Last edited by jere; 08-19-2015 at 11:55 AM. Reason: Hopefully fixed the photos
Glad you posted this Jere. Be glad to sidewalk suggest if I can.
I'm with Jonathan and C-Bag and unfortunately can't open the attachments above. As C-Bag pointed out leaving the field coils in may create some issues with heat as well as EMF that might be induced back into them, possibly creating a live terminal somewhere. Also what is the HP rating of the new motor...cooling these is important in order to maintain efficiency, so If you have to remove the fan I would put another on the outer housing to draw air through it. Just thoughts till we get some more info.
‘‘Always do right. This will gratify some people and astonish the rest.’’
Take the fields out , not to hard to do. As far as a fan you can buy small box or round fans that are electric. Just add them to the end of the motor and wire them in. With the fields out there should be room to make a mount inside the old motor housing, then mount it just like the old. Motor was with the original brackets no one will even no it's not original accept you.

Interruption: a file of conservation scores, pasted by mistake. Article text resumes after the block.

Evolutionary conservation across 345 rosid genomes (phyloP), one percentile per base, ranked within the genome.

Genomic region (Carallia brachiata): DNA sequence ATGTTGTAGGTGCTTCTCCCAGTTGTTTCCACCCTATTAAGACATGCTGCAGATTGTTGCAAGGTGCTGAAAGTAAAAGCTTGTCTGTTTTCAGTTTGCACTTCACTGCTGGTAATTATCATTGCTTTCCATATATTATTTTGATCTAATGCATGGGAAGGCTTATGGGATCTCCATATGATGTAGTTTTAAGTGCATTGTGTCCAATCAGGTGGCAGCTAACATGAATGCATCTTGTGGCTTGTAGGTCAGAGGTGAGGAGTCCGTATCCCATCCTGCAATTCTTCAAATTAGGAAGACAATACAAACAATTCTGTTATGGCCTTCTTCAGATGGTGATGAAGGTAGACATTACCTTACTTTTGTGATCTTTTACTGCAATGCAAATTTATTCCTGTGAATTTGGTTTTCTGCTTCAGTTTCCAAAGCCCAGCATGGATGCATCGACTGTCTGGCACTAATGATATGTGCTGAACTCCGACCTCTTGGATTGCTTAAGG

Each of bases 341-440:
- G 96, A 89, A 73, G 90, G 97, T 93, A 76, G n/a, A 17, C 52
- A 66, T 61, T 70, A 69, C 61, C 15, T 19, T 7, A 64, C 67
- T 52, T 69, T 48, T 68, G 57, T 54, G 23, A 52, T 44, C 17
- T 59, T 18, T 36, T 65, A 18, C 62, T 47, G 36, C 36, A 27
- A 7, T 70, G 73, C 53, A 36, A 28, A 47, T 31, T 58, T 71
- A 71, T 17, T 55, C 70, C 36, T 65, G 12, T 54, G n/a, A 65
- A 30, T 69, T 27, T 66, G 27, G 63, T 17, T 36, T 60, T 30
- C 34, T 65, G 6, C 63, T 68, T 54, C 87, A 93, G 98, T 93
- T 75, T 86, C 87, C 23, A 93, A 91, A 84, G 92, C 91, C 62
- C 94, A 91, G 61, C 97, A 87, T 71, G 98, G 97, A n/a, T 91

Now we can see. Yup, dump the fields(good call PJs on the possible induction into the old coils), dump the flywheel on the dc motor. Looks like the dc motor has a keyway? and the drive pulley is separate from the flywheel? A lot of these treadmill motors aren't.
Like you jere I would use the old dc motor pulley to turn it down to make a bushing/adapter to fit the old gear. So it's gear driven? wow...so it's going be real handy to have the dc motor if you want to do a speed change. Does the drive(motor) gear engage from the bottom to the driven gear or? would be nice to have some kind of adjustment in the motor mount to adjust lash correctly otherwise you're going to get in trouble. I've never seen a gear drive bandsaw but then again I'm no expert. I'd be tempted to just come up with a mount that goes right on the saw that can be adjusted in and out for proper alignment of the drive and driven gears and for lash. Then just put the empty motor can over it after everything is working....just my 2c.
I am a little overwhelmed by all the great advice guys, thanks! Its a good thing I decided to post this project there are few ideas I would have completely overlooked otherwise. The coils potentially making a current being a possible big one!
Since some photos will save a lot of typing here goes.